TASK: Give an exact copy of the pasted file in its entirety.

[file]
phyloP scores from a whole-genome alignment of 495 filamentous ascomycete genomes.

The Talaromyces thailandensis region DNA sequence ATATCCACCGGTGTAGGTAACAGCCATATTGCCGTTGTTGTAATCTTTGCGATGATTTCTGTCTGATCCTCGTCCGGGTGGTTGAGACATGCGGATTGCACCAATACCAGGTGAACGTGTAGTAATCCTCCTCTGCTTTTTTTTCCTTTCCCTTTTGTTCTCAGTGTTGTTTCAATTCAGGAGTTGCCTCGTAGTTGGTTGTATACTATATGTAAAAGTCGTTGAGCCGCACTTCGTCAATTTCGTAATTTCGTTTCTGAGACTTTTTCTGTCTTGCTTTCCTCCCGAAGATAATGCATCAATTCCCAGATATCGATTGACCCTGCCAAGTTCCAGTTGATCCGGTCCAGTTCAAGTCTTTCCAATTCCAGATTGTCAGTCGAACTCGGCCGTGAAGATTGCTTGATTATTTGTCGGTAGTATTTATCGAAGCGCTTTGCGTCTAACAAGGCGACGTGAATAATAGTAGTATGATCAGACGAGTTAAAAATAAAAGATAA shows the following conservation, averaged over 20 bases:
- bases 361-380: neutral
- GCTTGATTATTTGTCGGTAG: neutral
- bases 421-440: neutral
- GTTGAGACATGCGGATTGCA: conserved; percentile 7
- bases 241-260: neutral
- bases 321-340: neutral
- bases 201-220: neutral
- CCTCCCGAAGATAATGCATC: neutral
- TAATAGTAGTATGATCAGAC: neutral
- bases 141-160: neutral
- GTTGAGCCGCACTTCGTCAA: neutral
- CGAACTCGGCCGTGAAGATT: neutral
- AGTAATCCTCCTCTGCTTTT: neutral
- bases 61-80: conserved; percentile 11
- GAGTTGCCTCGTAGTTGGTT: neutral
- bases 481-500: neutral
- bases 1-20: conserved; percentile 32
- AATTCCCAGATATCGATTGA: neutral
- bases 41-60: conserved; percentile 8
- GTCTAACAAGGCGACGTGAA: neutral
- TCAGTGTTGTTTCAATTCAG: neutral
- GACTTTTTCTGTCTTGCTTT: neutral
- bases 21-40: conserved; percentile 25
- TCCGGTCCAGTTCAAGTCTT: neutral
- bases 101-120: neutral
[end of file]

phyloP scores from a whole-genome alignment of 495 filamentous ascomycete genomes.

The Talaromyces thailandensis region DNA sequence ATATCCACCGGTGTAGGTAACAGCCATATTGCCGTTGTTGTAATCTTTGCGATGATTTCTGTCTGATCCTCGTCCGGGTGGTTGAGACATGCGGATTGCACCAATACCAGGTGAACGTGTAGTAATCCTCCTCTGCTTTTTTTTCCTTTCCCTTTTGTTCTCAGTGTTGTTTCAATTCAGGAGTTGCCTCGTAGTTGGTTGTATACTATATGTAAAAGTCGTTGAGCCGCACTTCGTCAATTTCGTAATTTCGTTTCTGAGACTTTTTCTGTCTTGCTTTCCTCCCGAAGATAATGCATCAATTCCCAGATATCGATTGACCCTGCCAAGTTCCAGTTGATCCGGTCCAGTTCAAGTCTTTCCAATTCCAGATTGTCAGTCGAACTCGGCCGTGAAGATTGCTTGATTATTTGTCGGTAGTATTTATCGAAGCGCTTTGCGTCTAACAAGGCGACGTGAATAATAGTAGTATGATCAGACGAGTTAAAAATAAAAGATAA shows the following conservation, averaged over 20 bases:
- bases 361-380: neutral
- GCTTGATTATTTGTCGGTAG: neutral
- bases 421-440: neutral
- GTTGAGACATGCGGATTGCA: conserved; percentile 7
- bases 241-260: neutral
- bases 321-340: neutral
- bases 201-220: neutral
- CCTCCCGAAGATAATGCATC: neutral
- TAATAGTAGTATGATCAGAC: neutral
- bases 141-160: neutral
- GTTGAGCCGCACTTCGTCAA: neutral
- CGAACTCGGCCGTGAAGATT: neutral
- AGTAATCCTCCTCTGCTTTT: neutral
- bases 61-80: conserved; percentile 11
- GAGTTGCCTCGTAGTTGGTT: neutral
- bases 481-500: neutral
- bases 1-20: conserved; percentile 32
- AATTCCCAGATATCGATTGA: neutral
- bases 41-60: conserved; percentile 8
- GTCTAACAAGGCGACGTGAA: neutral
- TCAGTGTTGTTTCAATTCAG: neutral
- GACTTTTTCTGTCTTGCTTT: neutral
- bases 21-40: conserved; percentile 25
- TCCGGTCCAGTTCAAGTCTT: neutral
- bases 101-120: neutral